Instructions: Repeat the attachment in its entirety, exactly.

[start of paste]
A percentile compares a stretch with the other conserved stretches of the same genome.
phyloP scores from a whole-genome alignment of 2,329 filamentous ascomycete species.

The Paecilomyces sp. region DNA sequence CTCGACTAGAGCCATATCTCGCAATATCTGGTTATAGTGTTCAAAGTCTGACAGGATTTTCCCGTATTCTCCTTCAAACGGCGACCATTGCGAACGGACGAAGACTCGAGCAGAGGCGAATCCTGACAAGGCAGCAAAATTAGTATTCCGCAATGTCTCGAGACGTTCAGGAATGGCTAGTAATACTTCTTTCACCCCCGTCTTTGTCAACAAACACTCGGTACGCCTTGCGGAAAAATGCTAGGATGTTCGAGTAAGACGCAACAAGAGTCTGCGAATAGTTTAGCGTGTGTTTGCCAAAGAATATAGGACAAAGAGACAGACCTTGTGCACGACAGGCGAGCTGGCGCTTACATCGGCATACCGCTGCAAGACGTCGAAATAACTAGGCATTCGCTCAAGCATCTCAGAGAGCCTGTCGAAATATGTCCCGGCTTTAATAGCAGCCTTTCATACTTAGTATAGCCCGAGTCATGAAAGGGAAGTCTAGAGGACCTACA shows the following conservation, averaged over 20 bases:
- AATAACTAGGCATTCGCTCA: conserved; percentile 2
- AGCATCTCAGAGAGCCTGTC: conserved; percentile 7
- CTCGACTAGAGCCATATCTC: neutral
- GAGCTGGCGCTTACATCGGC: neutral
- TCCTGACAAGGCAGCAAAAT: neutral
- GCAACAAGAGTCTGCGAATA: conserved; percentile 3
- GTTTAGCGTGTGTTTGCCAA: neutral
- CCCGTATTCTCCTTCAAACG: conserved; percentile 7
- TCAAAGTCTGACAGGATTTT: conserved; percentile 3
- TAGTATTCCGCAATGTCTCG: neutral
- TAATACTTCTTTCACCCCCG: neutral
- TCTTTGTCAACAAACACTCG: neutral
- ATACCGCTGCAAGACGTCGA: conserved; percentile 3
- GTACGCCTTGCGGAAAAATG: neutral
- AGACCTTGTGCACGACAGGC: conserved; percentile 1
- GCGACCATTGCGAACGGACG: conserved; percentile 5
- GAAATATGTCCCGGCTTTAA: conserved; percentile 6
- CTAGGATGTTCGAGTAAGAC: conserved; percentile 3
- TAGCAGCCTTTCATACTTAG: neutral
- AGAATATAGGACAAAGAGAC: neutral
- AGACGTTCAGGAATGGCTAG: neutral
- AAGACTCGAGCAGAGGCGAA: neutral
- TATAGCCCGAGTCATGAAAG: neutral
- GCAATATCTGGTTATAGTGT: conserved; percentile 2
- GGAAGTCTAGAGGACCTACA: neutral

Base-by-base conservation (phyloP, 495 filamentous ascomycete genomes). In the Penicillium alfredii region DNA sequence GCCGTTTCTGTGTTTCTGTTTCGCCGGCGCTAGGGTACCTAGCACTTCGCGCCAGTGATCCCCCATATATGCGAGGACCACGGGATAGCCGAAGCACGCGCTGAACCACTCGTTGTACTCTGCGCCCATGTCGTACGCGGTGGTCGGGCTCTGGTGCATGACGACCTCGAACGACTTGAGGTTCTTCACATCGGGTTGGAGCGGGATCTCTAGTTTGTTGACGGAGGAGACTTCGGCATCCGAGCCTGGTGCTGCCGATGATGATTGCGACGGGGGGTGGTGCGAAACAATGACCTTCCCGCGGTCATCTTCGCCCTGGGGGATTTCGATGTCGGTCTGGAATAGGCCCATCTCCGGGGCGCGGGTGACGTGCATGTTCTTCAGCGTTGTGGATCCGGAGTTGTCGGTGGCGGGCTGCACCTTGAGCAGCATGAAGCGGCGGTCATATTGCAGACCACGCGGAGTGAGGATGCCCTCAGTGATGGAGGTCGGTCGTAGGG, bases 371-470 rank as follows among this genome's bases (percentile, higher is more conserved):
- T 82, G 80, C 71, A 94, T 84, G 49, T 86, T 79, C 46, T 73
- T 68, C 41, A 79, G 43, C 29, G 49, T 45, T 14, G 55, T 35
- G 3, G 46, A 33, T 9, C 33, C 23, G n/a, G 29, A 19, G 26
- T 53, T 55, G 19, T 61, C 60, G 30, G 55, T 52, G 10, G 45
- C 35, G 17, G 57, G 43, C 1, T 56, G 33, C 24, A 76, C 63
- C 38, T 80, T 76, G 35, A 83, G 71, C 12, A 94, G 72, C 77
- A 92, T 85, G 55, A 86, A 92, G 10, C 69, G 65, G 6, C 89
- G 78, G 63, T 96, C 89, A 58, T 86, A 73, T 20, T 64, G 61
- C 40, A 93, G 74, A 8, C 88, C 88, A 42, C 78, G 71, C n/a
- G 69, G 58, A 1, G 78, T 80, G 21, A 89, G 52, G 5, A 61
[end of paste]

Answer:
A percentile compares a stretch with the other conserved stretches of the same genome.
phyloP scores from a whole-genome alignment of 2,329 filamentous ascomycete species.

The Paecilomyces sp. region DNA sequence CTCGACTAGAGCCATATCTCGCAATATCTGGTTATAGTGTTCAAAGTCTGACAGGATTTTCCCGTATTCTCCTTCAAACGGCGACCATTGCGAACGGACGAAGACTCGAGCAGAGGCGAATCCTGACAAGGCAGCAAAATTAGTATTCCGCAATGTCTCGAGACGTTCAGGAATGGCTAGTAATACTTCTTTCACCCCCGTCTTTGTCAACAAACACTCGGTACGCCTTGCGGAAAAATGCTAGGATGTTCGAGTAAGACGCAACAAGAGTCTGCGAATAGTTTAGCGTGTGTTTGCCAAAGAATATAGGACAAAGAGACAGACCTTGTGCACGACAGGCGAGCTGGCGCTTACATCGGCATACCGCTGCAAGACGTCGAAATAACTAGGCATTCGCTCAAGCATCTCAGAGAGCCTGTCGAAATATGTCCCGGCTTTAATAGCAGCCTTTCATACTTAGTATAGCCCGAGTCATGAAAGGGAAGTCTAGAGGACCTACA shows the following conservation, averaged over 20 bases:
- AATAACTAGGCATTCGCTCA: conserved; percentile 2
- AGCATCTCAGAGAGCCTGTC: conserved; percentile 7
- CTCGACTAGAGCCATATCTC: neutral
- GAGCTGGCGCTTACATCGGC: neutral
- TCCTGACAAGGCAGCAAAAT: neutral
- GCAACAAGAGTCTGCGAATA: conserved; percentile 3
- GTTTAGCGTGTGTTTGCCAA: neutral
- CCCGTATTCTCCTTCAAACG: conserved; percentile 7
- TCAAAGTCTGACAGGATTTT: conserved; percentile 3
- TAGTATTCCGCAATGTCTCG: neutral
- TAATACTTCTTTCACCCCCG: neutral
- TCTTTGTCAACAAACACTCG: neutral
- ATACCGCTGCAAGACGTCGA: conserved; percentile 3
- GTACGCCTTGCGGAAAAATG: neutral
- AGACCTTGTGCACGACAGGC: conserved; percentile 1
- GCGACCATTGCGAACGGACG: conserved; percentile 5
- GAAATATGTCCCGGCTTTAA: conserved; percentile 6
- CTAGGATGTTCGAGTAAGAC: conserved; percentile 3
- TAGCAGCCTTTCATACTTAG: neutral
- AGAATATAGGACAAAGAGAC: neutral
- AGACGTTCAGGAATGGCTAG: neutral
- AAGACTCGAGCAGAGGCGAA: neutral
- TATAGCCCGAGTCATGAAAG: neutral
- GCAATATCTGGTTATAGTGT: conserved; percentile 2
- GGAAGTCTAGAGGACCTACA: neutral

Base-by-base conservation (phyloP, 495 filamentous ascomycete genomes). In the Penicillium alfredii region DNA sequence GCCGTTTCTGTGTTTCTGTTTCGCCGGCGCTAGGGTACCTAGCACTTCGCGCCAGTGATCCCCCATATATGCGAGGACCACGGGATAGCCGAAGCACGCGCTGAACCACTCGTTGTACTCTGCGCCCATGTCGTACGCGGTGGTCGGGCTCTGGTGCATGACGACCTCGAACGACTTGAGGTTCTTCACATCGGGTTGGAGCGGGATCTCTAGTTTGTTGACGGAGGAGACTTCGGCATCCGAGCCTGGTGCTGCCGATGATGATTGCGACGGGGGGTGGTGCGAAACAATGACCTTCCCGCGGTCATCTTCGCCCTGGGGGATTTCGATGTCGGTCTGGAATAGGCCCATCTCCGGGGCGCGGGTGACGTGCATGTTCTTCAGCGTTGTGGATCCGGAGTTGTCGGTGGCGGGCTGCACCTTGAGCAGCATGAAGCGGCGGTCATATTGCAGACCACGCGGAGTGAGGATGCCCTCAGTGATGGAGGTCGGTCGTAGGG, bases 371-470 rank as follows among this genome's bases (percentile, higher is more conserved):
- T 82, G 80, C 71, A 94, T 84, G 49, T 86, T 79, C 46, T 73
- T 68, C 41, A 79, G 43, C 29, G 49, T 45, T 14, G 55, T 35
- G 3, G 46, A 33, T 9, C 33, C 23, G n/a, G 29, A 19, G 26
- T 53, T 55, G 19, T 61, C 60, G 30, G 55, T 52, G 10, G 45
- C 35, G 17, G 57, G 43, C 1, T 56, G 33, C 24, A 76, C 63
- C 38, T 80, T 76, G 35, A 83, G 71, C 12, A 94, G 72, C 77
- A 92, T 85, G 55, A 86, A 92, G 10, C 69, G 65, G 6, C 89
- G 78, G 63, T 96, C 89, A 58, T 86, A 73, T 20, T 64, G 61
- C 40, A 93, G 74, A 8, C 88, C 88, A 42, C 78, G 71, C n/a
- G 69, G 58, A 1, G 78, T 80, G 21, A 89, G 52, G 5, A 61